First, that the Business Plan sold to the IEDC was lifted from bplans.com, a site that reportedly features hundreds of the things. This is the use the once-celebrated English language is put to by these types:
Using Global Energy's own manufacturing facility as a model and test bed for our products, Global Energy will provide the mid- to large-sized corporate market with new and exciting ways to cost effectively manage all external vendor and customer transactions, yielding continual savings for the users of our products and services. Our manufacturing partners will also add value to our offering of services, further allowing Global Energy to grow into a high-quality, long-term growth corporation.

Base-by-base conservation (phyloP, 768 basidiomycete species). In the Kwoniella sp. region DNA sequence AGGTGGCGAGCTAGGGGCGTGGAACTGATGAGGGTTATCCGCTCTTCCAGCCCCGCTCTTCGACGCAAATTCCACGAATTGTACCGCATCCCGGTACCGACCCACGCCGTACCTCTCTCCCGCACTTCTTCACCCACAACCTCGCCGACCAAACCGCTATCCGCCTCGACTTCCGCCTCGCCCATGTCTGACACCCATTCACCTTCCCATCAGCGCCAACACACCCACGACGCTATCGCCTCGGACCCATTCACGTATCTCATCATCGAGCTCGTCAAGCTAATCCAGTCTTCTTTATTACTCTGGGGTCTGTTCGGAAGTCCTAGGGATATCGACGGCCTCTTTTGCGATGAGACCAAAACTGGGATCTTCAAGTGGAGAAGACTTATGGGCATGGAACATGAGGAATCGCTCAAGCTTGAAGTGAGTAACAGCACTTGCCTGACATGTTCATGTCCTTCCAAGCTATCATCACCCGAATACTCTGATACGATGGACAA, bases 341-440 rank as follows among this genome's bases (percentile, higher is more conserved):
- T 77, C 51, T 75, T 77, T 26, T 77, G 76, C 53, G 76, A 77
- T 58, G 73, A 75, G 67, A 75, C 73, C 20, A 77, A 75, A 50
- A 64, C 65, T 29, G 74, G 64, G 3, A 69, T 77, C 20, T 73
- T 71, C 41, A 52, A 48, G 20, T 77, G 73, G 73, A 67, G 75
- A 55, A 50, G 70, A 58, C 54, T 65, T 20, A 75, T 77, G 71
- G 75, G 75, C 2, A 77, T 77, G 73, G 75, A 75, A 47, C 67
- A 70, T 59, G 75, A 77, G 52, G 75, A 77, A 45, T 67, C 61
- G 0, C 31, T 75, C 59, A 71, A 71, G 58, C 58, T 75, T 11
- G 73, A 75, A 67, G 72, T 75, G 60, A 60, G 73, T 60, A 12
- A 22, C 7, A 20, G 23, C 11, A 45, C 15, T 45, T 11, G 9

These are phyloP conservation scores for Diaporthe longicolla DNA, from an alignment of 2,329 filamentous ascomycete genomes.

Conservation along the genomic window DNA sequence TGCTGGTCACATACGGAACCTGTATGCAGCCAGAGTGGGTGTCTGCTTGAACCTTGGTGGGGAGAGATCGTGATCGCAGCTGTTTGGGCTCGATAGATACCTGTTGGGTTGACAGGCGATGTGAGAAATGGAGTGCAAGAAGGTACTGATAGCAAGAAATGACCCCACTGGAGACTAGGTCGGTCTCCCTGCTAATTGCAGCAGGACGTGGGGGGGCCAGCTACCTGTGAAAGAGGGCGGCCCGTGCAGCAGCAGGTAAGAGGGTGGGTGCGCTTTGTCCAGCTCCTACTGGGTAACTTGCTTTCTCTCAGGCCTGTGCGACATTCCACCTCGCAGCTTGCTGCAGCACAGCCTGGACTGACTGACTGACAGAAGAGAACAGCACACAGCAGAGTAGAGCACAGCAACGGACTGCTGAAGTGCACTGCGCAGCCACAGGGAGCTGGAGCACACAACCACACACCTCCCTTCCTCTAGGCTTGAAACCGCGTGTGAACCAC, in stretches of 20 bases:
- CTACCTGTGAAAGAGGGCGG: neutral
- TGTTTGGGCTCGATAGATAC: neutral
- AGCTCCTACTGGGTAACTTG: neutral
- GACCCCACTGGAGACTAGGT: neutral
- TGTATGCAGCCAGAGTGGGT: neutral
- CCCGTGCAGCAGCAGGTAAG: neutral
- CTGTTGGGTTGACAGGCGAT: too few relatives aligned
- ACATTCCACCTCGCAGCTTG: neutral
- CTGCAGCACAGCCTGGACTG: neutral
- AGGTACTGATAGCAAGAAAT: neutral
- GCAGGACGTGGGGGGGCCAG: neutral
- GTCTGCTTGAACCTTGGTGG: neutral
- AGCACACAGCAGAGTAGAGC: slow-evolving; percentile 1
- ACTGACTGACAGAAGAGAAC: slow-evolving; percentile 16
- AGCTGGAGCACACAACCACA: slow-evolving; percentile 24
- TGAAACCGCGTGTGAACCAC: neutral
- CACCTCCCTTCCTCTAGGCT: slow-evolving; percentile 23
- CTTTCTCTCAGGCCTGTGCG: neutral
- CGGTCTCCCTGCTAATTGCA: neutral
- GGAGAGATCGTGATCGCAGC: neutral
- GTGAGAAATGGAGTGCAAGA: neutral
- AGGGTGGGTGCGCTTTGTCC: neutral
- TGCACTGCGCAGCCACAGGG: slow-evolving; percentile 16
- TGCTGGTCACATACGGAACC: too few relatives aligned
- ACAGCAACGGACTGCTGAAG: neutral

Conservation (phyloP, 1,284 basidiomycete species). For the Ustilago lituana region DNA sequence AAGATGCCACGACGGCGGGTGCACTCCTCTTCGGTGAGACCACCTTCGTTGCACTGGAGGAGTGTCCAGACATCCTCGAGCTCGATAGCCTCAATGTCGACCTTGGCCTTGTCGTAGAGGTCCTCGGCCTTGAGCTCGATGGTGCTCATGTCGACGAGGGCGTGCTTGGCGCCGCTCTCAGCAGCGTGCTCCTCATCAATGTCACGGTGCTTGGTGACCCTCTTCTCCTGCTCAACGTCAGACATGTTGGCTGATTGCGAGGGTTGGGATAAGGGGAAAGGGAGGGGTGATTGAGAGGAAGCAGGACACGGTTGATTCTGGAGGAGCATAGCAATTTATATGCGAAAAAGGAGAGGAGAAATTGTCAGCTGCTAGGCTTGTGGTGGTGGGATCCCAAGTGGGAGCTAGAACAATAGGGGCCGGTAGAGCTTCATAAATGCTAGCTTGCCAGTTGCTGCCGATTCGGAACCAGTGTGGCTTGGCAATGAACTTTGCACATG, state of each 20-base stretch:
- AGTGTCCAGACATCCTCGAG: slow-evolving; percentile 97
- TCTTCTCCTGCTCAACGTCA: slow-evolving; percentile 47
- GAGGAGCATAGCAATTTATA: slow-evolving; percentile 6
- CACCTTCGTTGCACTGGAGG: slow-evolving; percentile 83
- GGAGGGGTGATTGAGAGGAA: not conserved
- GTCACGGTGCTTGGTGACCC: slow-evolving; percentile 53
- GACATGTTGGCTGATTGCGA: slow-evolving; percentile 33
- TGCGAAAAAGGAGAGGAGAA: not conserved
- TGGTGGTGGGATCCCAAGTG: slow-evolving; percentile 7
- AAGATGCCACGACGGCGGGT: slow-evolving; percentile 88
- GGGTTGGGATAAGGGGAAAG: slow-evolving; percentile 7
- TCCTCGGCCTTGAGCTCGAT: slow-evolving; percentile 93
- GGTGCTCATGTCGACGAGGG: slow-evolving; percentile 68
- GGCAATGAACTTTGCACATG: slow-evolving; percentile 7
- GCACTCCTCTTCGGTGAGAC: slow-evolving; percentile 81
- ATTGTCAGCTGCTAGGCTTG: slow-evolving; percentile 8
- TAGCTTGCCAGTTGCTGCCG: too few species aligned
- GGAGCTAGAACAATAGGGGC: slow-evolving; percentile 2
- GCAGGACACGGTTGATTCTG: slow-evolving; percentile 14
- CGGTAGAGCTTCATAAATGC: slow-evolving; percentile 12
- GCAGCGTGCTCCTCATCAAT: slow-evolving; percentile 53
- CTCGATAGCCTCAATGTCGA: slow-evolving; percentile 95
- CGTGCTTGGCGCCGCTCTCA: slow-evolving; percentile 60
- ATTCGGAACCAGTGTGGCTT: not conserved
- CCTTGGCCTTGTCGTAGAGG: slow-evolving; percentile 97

The second goes uncommented, despite the fact that it is the key to understanding the Daniels administration:
You can see the incentives for the IEDC, [economist Morton] Marcus said. Gov. Daniels has made a point of trying to lure California companies.
And Illinois companies, when that state responded to its budget crisis with a two-year tax surcharge, much like the one Daniels proposed for Indiana, for about fifteen minutes in 2005.
All of these shenanigans were about creating positive economic statistics, not real economic growth. The intention was to erase Daniels' disastrous record at OMB so he could become a national figure again. If jobs could be lured from "high tax" states, so much the better. Didn't even matter that they weren't real.
I do hope that someday we'll hear a full accounting. Might become necessary as Governor Pence beholds his inheritance. But Mitch Daniels has spent the last four years, at least in Republican/Beltway circles, as the Messiah of Economic Supernaturalism, and never has anyone asked him how come it won't work without a stacked deck.